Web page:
Since smartphones first burst onto the scene and starting gathering steam, very few owners have thought seriously about the viruses and malware that might be lurking in their phone’s operating system. Pre-smartphone, a phone was just a phone, incapable of being overtaken by malware and not really a serious target, since little to no data was stored on the device. Today’s smartphones are, however, more like computers than they are like the first generation of flip phones we all once had.
As users continue to rely more and more on their mobile devices (and less and less on laptops and computers), these smartphones are becoming bigger targets for hackers. It’s a common misconception that antivirus for Android operating systems does more harm than good. It’s true, these programs used to be clunky, battery-sucking nightmares. Today’s mobile antivirus is streamlined. But is it even necessary?
In the most recent Internet Security Report, put together by Symantec, it is reported that there are more than a million apps that are classified as malware available on the market right now. In 2014 alone, forty-six new families of malware just for Android were introduced. Without some kind of antivirus for Android, most users will be completely open to nasty malware.
As hackers are becoming more aggressive, users are becoming more flippant. All smartphone operating systems now have an app where you can store credit card, password, and personal information for easy use for online and in-app purchases. Shopping on mobile devices is becoming more and more popular, which means more and more users are entering their payment information into their mobile phones. This is all information that an aggressive malware app can scrape out of the phone and send back to its designers.
What is malware and why should we fear it? According to that same Symantec report, malware is any program designed to do harm. It covers viruses, Trojans, and worms—all of which can be blocked with the use of an antivirus app. Aside from these commonly known types of malware, there are more and more threats being introduced by malicious programs every year. One of the newest families includes Grayware, which are programs that do not contain viruses but are classified as annoying or harmful by the users. Dialers, adware, and joke programs all fall into this category.
Another new category is Madware, which involves using aggressive programming to imbed advertising in the photos and calendars on your phone. These programs can also send push notifications to your phone and may even replace an existing ringtone with an advertisement. While not always damaging, both Grayware and Madware have the potential to be used by malicious programmers to scrape data from your phone and are, in and of themselves, annoying. If you’ve experienced either of these two new families of malware, you know that they can make your phone just as unusable as a piece of programming intentionally designed to harm your phone.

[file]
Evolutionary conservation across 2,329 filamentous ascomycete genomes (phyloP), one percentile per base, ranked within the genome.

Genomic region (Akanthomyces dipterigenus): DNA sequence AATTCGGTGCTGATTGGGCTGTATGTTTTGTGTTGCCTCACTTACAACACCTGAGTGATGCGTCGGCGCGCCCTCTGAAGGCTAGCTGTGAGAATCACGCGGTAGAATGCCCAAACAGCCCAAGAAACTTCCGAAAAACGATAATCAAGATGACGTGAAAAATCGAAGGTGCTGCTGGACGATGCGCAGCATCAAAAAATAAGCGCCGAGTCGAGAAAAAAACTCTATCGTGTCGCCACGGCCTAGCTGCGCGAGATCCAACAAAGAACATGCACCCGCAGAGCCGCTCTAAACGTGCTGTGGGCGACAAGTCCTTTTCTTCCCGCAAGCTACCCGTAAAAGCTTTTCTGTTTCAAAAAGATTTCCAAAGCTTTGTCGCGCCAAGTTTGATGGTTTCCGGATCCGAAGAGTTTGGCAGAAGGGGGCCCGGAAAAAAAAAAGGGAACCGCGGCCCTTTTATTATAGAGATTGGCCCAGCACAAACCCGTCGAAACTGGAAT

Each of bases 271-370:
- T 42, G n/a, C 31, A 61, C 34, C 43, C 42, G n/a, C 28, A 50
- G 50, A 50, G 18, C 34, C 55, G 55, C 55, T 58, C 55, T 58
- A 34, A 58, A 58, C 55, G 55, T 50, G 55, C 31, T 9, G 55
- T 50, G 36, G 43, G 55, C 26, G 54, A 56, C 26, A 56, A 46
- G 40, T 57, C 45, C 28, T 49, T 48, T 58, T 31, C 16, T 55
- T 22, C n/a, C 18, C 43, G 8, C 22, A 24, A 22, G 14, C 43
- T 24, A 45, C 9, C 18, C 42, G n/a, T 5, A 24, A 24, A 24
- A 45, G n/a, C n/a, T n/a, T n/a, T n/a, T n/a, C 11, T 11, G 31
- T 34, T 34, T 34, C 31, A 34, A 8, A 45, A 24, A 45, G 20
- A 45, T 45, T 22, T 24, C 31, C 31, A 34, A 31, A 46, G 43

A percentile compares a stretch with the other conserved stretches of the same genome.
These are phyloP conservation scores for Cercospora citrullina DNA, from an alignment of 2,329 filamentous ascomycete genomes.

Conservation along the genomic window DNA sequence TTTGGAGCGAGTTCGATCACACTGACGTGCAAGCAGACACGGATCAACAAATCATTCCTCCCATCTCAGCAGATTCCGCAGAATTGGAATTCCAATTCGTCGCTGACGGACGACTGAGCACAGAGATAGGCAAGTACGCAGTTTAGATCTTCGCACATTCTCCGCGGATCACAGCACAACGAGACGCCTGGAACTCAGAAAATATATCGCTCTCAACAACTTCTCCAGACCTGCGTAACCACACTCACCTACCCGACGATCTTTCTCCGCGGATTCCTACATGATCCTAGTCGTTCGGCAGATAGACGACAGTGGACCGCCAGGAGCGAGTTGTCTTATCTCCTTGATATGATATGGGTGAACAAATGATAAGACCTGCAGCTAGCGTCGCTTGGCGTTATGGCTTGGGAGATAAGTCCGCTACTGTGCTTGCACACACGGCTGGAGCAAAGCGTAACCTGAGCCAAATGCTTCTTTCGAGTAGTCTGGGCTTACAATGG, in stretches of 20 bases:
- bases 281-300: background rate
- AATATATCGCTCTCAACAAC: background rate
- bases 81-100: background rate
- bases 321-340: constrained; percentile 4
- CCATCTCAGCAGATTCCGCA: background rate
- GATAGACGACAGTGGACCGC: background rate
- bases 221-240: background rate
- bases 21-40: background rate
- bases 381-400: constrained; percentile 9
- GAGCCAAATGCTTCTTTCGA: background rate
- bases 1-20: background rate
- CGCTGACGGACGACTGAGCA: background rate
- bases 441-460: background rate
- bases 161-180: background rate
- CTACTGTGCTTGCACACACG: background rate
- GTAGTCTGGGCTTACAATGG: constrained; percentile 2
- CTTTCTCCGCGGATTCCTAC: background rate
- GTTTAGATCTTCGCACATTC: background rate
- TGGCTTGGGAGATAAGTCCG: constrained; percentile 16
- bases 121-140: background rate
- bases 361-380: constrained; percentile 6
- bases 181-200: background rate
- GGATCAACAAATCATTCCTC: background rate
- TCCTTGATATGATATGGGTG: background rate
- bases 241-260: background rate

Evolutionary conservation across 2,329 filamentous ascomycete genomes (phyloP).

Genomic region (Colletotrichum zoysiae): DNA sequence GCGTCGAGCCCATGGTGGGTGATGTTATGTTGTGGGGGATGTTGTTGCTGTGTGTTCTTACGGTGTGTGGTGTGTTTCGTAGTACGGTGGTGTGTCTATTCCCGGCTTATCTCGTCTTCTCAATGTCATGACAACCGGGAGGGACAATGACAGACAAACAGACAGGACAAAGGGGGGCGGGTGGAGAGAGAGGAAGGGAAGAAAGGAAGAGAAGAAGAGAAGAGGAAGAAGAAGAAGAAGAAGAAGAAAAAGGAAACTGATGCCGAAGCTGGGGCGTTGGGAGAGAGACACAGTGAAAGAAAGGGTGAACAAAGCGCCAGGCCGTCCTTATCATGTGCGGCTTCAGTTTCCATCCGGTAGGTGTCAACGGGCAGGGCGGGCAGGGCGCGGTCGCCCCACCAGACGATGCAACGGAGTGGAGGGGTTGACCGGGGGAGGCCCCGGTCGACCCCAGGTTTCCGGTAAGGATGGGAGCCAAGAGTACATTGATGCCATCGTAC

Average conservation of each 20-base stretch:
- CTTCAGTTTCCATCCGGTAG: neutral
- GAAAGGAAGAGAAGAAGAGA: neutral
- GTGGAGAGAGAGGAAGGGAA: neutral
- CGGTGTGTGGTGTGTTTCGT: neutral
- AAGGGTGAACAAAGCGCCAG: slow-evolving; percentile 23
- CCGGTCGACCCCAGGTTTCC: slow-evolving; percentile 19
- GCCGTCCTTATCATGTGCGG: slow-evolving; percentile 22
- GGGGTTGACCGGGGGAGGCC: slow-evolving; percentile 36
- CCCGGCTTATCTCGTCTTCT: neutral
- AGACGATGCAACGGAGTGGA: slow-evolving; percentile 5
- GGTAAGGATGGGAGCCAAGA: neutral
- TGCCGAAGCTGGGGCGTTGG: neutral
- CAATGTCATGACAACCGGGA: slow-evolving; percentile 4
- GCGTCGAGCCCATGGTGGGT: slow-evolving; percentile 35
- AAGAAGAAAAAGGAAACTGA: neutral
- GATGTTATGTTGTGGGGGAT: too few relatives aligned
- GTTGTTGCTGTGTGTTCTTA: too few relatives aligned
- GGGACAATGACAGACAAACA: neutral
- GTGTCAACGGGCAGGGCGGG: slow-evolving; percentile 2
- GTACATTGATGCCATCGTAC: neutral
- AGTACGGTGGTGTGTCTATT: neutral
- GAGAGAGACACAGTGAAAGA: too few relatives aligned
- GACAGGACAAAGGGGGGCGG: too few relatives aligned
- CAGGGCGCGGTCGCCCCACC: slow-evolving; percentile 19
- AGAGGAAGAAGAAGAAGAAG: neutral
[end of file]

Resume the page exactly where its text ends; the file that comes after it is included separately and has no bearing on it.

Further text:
How do you identify these types of malware? Look for the following signs on your mobile device:
• Send content – These programs will often utilize spam, premium SMS, and black hat SEO techniques to encourage you to send their content to your device.
• Adware/Annoyance – Threats like these will use annoying popups and will send unwanted push notifications to your phone in an attempt to get you to click on their link, either for advertising or malicious purposes.
• Reconfigure device – Many threats will automatically change your user settings in order to give themselves greater access to your data. Watch out for programs that ask for access to these types of settings.
• More traditional threats – There are now downloaders, Trojans, Hack tools, and DDoS utilities made specifically to target you mobile device and the data it contains. These will often trigger a security alert.
• Steal information – Any program that steals your data, from your media files to passwords to banking information is a malicious program that you do not want on your device
• Track user – Many types of malware will track users’ locations.
Most mobile users walk a thin line. They want to keep their data safe, but they also want to have access to fun apps. Most people are more than willing to allow an app that they really want to have access to their personal information, especially if that app is free. That Symantec report found that most users think they know what they are agreeing to when they download an app, but that few really understand even the most basic app permission policies or how apps behave—more than 50% didn’t realize that apps can track their location in real time.
It’s important to pay attention to your device, listen to what it is telling you, and to take action when you notice a pattern. It is more important now than ever to have the right antivirus for Android, to protect your device in real time and prevent apps, mobile websites, and files from harming you or your device.